WASHINGTON (Reuters) – Former FBI director James Comey on Thursday accused President Donald Trump on Thursday of firing him to try to undermine the bureau’s investigation into possible collusion between his 2016 presidential campaign team and Russia.

Trump dismissed Comey on May 9 and the administration gave differing reasons for the action. Trump later contradicted his own staff and acknowledged on May 11 that he fired Comey because of the Russia probe.

Asked at a U.S. congressional hearing why he was fired, Comey said he did not know for sure. But he added: “Again, I take the president’s words. I know I was fired because of something about the way I was conducting the Russia investigation was in some way putting pressure on him, in some way irritating him, and he decided to fire me because of that.”

Comey earlier told the Senate Intelligence Committee in the most eagerly anticipated U.S. congressional hearing in years that he believed Trump had directed him to drop an FBI probe into the Republican president’s former national security adviser as part of the Russia investigation.

But Comey would not say whether he thought the president sought to obstruct justice.

“I don’t think it’s for me to say whether the conversation I had with the president was an effort to obstruct. I took it as a very disturbing thing, very concerning,” Comey told the committee.

Trump critics say that any efforts by the president to hinder an FBI probe could amount to obstruction of justice. Such an offense potentially could lead to Trump being impeached by Congress, although the Republicans who control the Senate and House of Representatives have shown little appetite to make such a move against him.

Dressed in a dark suit and giving short, deliberative answers, Comey painted a picture of an overbearing president who pressured him to stop the FBI looking into Trump’s former national security adviser Michael Flynn.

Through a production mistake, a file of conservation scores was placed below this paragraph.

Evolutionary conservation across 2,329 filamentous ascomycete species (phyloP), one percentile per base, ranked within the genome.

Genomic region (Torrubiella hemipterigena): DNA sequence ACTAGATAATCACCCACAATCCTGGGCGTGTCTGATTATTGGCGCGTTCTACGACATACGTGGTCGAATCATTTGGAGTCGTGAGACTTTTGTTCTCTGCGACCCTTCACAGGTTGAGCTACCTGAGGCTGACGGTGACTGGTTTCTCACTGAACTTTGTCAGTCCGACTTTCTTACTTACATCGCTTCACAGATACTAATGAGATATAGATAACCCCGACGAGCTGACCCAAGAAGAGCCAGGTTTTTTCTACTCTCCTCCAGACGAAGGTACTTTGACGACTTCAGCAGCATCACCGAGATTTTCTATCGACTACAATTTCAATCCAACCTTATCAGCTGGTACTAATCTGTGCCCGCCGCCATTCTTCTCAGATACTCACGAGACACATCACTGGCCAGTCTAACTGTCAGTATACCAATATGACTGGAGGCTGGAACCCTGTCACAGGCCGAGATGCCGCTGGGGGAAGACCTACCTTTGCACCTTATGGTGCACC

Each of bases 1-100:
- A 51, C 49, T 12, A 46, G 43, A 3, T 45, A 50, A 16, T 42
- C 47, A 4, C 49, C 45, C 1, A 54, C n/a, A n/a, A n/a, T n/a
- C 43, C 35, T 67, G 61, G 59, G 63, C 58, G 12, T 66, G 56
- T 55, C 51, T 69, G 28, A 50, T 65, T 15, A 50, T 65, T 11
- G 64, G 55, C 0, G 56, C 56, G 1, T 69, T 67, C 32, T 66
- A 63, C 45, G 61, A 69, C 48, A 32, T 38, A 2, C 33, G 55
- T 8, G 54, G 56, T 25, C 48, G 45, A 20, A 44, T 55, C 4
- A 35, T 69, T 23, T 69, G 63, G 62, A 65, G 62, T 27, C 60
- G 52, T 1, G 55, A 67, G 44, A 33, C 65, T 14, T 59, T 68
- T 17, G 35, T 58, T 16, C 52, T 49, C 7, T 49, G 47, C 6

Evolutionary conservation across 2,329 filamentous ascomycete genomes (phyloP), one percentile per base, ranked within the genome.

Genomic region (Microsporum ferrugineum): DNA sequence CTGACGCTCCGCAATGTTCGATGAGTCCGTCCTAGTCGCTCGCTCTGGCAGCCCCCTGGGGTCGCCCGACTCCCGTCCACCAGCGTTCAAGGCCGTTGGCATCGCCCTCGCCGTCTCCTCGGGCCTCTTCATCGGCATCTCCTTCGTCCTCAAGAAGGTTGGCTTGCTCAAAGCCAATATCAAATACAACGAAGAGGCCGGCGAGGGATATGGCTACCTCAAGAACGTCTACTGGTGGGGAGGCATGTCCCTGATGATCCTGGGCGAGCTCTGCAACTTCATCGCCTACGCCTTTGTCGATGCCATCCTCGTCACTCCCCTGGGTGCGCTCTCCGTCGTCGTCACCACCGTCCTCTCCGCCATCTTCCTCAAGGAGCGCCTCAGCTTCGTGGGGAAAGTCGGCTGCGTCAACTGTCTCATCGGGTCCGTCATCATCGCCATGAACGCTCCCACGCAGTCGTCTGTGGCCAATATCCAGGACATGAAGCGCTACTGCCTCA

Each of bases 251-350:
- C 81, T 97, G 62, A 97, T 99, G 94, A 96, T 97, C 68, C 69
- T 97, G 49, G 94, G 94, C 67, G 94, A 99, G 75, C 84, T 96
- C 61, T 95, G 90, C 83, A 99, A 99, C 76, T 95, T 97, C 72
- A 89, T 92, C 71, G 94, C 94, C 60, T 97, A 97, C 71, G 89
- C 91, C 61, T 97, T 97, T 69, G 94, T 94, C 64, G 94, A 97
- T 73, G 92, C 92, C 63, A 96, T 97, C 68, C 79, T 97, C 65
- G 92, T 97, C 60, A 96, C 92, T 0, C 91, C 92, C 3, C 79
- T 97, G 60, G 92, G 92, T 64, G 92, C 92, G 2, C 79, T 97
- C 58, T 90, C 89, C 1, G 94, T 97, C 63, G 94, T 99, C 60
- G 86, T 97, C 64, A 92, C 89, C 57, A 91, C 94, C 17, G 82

In more than two hours of testimony, Comey did not make any mayor new revelations about alleged links between Trump or his associates and Russia, an issue that has dogged Trump’s first months in office and distracted from his policy goals such as overhauling the U.S. healthcare system and making tax cuts.

Trump, in a speech across town, told supporters their movement was “under siege” and vowed to fight on.

“We’re under siege … but we will come out bigger and better and stronger than ever,” he said. “We will not back down from doing what is right.”

“We know how to fight and we will never give up,” the president added.

U.S. stocks were higher in early afternoon trading on Thursday after investors concluded Comey’s testimony would not in itself bring down Trump’s presidency.

(Additional reporting by Jan Wolfe in New York, Doina Chiacu, Eric Walsh, Roberta Rampton and Susan Heavey in Washington; Writing by Alistair Bell; Editing by Will Dunham)

Trump to ask former Justice Dept official Wray to lead FBI

FILE PHOTO: Assistant U.S. Attorney General Christopher Wray pauses during a press conference at the Justice Department in Washington, U.S. November 4, 2003. REUTERS/Molly Riley/File Photo

By Julia Edwards Ainsley

WASHINGTON (Reuters) – U.S. President Donald Trump said on Wednesday he plans to nominate Christopher Wray, a former U.S. assistant attorney general under President George W. Bush now in private practice, to lead the Federal Bureau of Investigation.

“I will be nominating Christopher A. Wray, a man of impeccable credentials, to be the new Director of the FBI. Details to follow,” Trump said in a statement on Twitter.

The U.S. Senate must approve Trump’s choice to replace former FBI Director James Comey, whom the president fired last month amid the agency’s ongoing probe into alleged Russian meddling into the U.S. election.

Trump’s announcement comes the day before Comey is scheduled to testify before the Senate Intelligence Committee on Moscow’s alleged interference and any potential ties to Trump’s campaign or associates.

The president met last week with candidates for the FBI director post, including Wray, according to White House spokesman Sean Spicer.

Wray currently works for King & Spalding’s Washington and Atlanta offices where he handles various white-collar criminal and regulatory enforcement cases, according to the firm.

He served as assistant attorney general in the Justice Department’s criminal division from 2003 to 2005, working on corporate fraud scandals and cases involving U.S. financial markets, according to his biography on the law firm’s website.